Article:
I liked the democrat presidential candidate better when he was clear, concise and consistent. I am suspicious of him now.

OK Jack

P.S. I hope that Mr. Obama gets his act together soon…and that he chooses Jim Webb as his vice presidential running mate. While I respect General Clark, I think that Mr. Webb is the better choice. I like the fact that Mr. Webb personally stood up to Mr. Bush on the issue of Our Sons & Daughters in SW Asia (namely Mr. Webb’s Son). Incidentally, I saw nothing disrespectful about General Clark’s assessment of Captain McCain’s military career before and after the senator’s time as a POW. I think that Mr. Schieffer’s putting words in General Clark’s mouth was inappropriate. Of course, I was surprised that General Clark took the bait. I also think that General Clark was a bit self-serving on his differentiation between his wartime command time and Captain McCain’s postwar command time.

Posted by OK Jack | Report as abusive

The right winger who said that denying fund against a group who promot discrimination is a form of discriminatin itself is an insult.

It is like saying that the federal government can not denied funds to David Duke because he discriminate against minorities.

Either recieve federal government money and stop discriminating or do not recieve any money and discriminate.

the first amendment gives to the right to freedom of speech but that did not give you the right to yell fire in a crowded theatre.

Posted by lgrf4evr | Report as abusive

This is a delicate subject and one that should touch the conscience of all good Christians, whether Democrats or Republicans. In my opinion, Barack Obama seeks to unify and give Christianity a new face, overlooking the differences and getting Christians out of the pews and into the needy areas where people can see a living sample of Christian love. From my knowledge, he himself has been active in faith driven, community endeavours and it would be a good thing for the inter-faith movement to widen. Whether this is a political strategy on his part to win over undecided evangelicals or not, it is a policy to be respected. Once again, I believe its important to measure the positive impact and assistance that can be imparted to a great many underprivileged communities, and not view this simply through the eyes of politics.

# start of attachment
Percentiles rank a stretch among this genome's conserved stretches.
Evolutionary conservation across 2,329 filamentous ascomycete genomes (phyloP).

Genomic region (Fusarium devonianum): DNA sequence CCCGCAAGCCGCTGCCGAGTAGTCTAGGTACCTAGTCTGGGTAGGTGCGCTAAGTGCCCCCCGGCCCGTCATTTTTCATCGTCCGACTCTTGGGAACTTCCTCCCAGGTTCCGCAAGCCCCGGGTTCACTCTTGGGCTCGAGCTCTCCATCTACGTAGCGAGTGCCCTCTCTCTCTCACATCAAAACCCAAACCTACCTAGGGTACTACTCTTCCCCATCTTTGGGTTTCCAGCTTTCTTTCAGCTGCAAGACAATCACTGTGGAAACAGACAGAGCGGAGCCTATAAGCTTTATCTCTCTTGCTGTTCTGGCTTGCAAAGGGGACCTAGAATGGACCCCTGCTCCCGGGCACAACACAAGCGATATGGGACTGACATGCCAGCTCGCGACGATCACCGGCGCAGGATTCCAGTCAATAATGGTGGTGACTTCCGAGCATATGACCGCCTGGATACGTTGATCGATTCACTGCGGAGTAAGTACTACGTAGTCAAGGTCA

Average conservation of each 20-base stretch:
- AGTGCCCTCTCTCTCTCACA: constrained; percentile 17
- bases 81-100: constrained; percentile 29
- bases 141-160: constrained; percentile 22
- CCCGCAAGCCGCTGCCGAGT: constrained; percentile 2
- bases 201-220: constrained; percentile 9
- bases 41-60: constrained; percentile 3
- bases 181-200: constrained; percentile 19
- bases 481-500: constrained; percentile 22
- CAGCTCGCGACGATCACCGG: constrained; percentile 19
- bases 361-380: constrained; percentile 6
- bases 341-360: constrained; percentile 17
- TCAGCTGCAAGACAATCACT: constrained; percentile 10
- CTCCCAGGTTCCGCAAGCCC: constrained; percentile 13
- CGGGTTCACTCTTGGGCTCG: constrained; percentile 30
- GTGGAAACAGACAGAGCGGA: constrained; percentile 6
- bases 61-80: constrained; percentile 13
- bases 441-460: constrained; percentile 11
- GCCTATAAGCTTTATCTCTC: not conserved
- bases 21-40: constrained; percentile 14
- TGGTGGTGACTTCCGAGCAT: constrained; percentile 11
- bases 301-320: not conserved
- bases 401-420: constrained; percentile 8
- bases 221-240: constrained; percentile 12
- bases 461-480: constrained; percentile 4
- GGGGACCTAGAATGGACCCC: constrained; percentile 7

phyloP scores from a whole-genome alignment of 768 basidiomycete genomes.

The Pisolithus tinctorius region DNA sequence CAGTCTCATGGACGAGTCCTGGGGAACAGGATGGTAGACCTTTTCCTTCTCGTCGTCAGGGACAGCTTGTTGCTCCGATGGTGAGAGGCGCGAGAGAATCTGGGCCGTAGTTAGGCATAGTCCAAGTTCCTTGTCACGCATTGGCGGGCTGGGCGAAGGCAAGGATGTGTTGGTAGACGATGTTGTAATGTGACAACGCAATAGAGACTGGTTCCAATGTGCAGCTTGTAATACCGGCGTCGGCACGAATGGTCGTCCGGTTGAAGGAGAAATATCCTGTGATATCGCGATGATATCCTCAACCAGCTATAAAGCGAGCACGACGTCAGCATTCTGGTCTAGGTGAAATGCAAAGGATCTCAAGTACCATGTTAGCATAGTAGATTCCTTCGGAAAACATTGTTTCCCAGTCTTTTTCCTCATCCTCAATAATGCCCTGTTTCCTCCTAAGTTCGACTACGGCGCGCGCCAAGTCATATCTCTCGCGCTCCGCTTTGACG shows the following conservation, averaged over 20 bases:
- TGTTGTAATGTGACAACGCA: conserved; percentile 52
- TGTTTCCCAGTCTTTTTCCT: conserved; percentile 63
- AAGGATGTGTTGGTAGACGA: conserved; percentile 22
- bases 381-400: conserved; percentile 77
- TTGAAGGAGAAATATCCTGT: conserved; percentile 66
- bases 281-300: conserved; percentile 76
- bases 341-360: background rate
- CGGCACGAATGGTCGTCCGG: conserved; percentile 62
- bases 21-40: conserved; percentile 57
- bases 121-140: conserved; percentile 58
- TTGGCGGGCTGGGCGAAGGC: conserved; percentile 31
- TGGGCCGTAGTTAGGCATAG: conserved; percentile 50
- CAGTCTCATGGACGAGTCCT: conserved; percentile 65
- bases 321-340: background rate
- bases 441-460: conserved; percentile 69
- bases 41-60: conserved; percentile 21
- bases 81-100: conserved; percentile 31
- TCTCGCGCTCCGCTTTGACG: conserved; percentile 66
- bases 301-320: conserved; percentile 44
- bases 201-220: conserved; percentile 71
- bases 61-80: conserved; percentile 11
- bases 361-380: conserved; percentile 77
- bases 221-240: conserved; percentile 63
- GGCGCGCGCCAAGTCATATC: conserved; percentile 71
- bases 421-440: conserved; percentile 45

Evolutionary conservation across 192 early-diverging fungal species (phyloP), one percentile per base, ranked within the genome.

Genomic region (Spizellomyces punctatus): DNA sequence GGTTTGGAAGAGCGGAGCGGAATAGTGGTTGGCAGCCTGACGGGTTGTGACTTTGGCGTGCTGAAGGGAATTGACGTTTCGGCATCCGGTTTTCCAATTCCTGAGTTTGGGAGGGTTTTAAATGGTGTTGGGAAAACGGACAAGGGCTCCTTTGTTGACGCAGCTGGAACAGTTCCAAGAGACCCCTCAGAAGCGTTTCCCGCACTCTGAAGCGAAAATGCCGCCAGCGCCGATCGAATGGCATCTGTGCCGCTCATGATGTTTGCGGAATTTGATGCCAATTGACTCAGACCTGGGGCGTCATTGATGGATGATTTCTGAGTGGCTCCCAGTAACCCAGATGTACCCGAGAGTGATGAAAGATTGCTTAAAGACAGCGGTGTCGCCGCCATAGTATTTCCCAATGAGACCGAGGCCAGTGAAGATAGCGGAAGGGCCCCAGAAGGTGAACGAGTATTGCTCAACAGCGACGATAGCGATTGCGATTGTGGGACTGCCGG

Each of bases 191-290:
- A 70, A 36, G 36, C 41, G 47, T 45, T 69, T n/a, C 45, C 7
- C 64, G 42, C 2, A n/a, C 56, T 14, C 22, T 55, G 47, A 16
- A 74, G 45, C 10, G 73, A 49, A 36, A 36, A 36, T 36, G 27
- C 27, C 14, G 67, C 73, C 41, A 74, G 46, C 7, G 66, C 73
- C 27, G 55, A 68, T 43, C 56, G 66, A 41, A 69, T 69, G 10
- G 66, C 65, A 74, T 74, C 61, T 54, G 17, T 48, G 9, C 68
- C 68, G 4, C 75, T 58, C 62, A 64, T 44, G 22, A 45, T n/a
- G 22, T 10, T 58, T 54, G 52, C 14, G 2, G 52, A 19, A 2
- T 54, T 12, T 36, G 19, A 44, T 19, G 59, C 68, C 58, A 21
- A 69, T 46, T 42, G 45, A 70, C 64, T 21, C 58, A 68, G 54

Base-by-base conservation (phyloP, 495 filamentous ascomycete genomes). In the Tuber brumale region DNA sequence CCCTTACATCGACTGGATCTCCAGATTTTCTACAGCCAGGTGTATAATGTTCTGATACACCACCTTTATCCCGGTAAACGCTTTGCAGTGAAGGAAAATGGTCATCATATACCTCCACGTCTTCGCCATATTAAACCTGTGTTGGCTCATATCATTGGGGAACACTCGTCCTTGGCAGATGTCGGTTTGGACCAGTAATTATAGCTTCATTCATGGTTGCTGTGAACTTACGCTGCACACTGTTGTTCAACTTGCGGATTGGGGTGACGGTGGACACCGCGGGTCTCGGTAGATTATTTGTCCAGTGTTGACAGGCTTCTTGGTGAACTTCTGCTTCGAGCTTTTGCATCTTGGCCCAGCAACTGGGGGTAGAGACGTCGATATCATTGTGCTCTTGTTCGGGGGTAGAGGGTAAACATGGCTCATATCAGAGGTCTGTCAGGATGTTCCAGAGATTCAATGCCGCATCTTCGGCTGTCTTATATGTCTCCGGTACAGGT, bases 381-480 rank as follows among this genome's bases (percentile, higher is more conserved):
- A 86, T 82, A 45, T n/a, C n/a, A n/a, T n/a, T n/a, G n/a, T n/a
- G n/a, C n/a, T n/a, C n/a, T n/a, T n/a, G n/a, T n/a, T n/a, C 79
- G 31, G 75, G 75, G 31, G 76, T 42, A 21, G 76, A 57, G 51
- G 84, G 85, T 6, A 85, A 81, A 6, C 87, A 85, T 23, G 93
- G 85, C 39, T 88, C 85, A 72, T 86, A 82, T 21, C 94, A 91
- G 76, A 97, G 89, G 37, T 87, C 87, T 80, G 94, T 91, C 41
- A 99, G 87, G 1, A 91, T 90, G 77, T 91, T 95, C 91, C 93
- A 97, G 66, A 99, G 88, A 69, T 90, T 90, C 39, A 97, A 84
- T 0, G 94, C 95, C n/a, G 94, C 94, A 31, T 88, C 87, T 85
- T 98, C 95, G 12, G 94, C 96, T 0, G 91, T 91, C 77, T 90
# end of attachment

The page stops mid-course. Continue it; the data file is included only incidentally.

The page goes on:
Sophia Paloma Dow

Posted by Sophia Paloma Dow | Report as abusive

This faith-based stuff (or not) is hardly as important, Mr. & Mrs. Reader, as Mr. Obama saying that he needs “more information” so that he can “refine” his policy on getting Our Sons & Daughters out of SW Asia!

Mr. Obama…the only thing you need to know is that counterinsurgencies are unwinnable…and therefore the only thing that needs refining is how much faster Our Best & Finest can get home from SW Asia, i.e., from both Afghanistan and Iraq.

So, please get on with it and stop saying things that can be construed as reneging and turning republican red.

I can’t wait for November 4th, so that all this slip-of-the-tongue stuff can come to an end.

January 20th can’t come soon enough to suit me…and the 100 days thereafter.

OK Jack

Posted by OK Jack | Report as abusive

If faith-based organisations cannot determine how to run their organisations, why not just leave the government-sponsored charity work to the government where no bias is allowed. I cannot help but doubt whether it is one of the tactics of Mr Obama to weaken the faith-based organisations and try to inflitrate them. Later, he may have more regulations in what faith-based organisations can or cannot do. Or, he just simply tries to be everything and to please everyone in order to get elected.

Posted by chungmoyung | Report as abusive